|Creek Don't Rise
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|paulrace [ Wed Aug 13, 2014 3:45 pm ]
When I was a kid, ukuleles were not taken seriously. Their temporary mid-century popularity seemed to peg them as toys or as miniature guitars for people who couldn't be bothered to learn a six-stringed instrument.
Fortunately, the last few decades have brought some change. Even folks who don't play ukulele themselves have been to realize that it is capable of richer tonalities than most folks expect to hear from the things.
If you have something to share or ask about these ukuleles or related instruments, and you're signed in, hit the "New Topic" or "Post Reply" button and let us know what is on your mind.
|singalongsue [ Wed Nov 19, 2014 6:08 pm ]
I would bet that part of the reason ukes weren't taken seriously was because of Tiny Tim and Tiptoe Through the Tulips (and Miss Vicky and all that nonsense). That happened courtesy of Johnny Carson in the late 1960's, and caused everyone to put down their ukes immediately. Maybe part of it was because of the Hawaiian/vacation vibe too -- there are lots of cheapo unplayable ukes for sale on the island. However, I learned guitar chords (the first 4 strings, anyway) as a young child (with small hands) on a Smeck mahogany ukulele in the mid-1960's. That is an easy way for a young child to start to learn chords. The chords are different on the uke - a C on the uke is a G on the guitar, for example. But the fingering is consistent across the 2 instruments - you just have to learn new names for the chords when you move to the guitar. I have gone back to the uke recently and I enjoy the many varieties of chords (flatted. augmented, diminished, etc) that are easily reachable on it ... and its whimsical quality. I think Jake Shimabukuro (a far cry from Tiny Tim) has brought respect to it, much in the same way that Andre Segovia gave the guitar respect. I recently bought a Recording King banjo uke and have been having a lot of fun with it. There is a very good website called QuietAmericanMusic.com (Aaron and Nicole Keim) that includes some good instruction on fingerstyle and bluegrassy uke.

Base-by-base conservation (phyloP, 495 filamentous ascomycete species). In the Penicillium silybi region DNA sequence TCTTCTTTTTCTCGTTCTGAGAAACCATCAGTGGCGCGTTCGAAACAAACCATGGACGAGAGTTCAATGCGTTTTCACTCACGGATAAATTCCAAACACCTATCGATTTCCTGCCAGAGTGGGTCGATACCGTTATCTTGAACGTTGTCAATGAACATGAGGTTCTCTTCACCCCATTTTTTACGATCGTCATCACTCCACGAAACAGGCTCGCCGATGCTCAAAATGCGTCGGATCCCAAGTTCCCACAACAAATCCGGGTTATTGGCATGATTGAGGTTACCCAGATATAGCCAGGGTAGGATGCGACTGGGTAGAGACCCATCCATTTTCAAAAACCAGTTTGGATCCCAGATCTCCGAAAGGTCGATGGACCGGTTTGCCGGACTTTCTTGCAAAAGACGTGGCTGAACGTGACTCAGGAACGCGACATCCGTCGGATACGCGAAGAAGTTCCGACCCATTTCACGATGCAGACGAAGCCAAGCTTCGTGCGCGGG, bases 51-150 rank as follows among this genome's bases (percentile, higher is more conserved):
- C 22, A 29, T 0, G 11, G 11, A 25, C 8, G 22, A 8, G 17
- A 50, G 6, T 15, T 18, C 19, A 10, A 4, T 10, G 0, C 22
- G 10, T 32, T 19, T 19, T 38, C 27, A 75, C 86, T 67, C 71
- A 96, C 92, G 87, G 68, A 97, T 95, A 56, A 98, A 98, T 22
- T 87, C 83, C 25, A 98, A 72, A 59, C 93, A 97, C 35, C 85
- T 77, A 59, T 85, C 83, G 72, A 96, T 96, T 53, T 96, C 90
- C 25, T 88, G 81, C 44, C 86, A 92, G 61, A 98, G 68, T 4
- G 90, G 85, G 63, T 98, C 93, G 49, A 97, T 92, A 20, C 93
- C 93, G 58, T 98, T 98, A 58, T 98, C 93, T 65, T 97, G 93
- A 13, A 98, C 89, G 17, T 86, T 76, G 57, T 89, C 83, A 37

|paulrace [ Wed Nov 19, 2014 10:48 pm ]
I recently read that because the Uke has a high string where a guitar would ordinarily have a bass string, some three-finger banjo-picking patterns can be adapted.
I couldn't get the videos on this page to play (I think my flash program is messed up), but the tab for the clawhammer Uke looks like that's what he's doing.
Thanks for the link,
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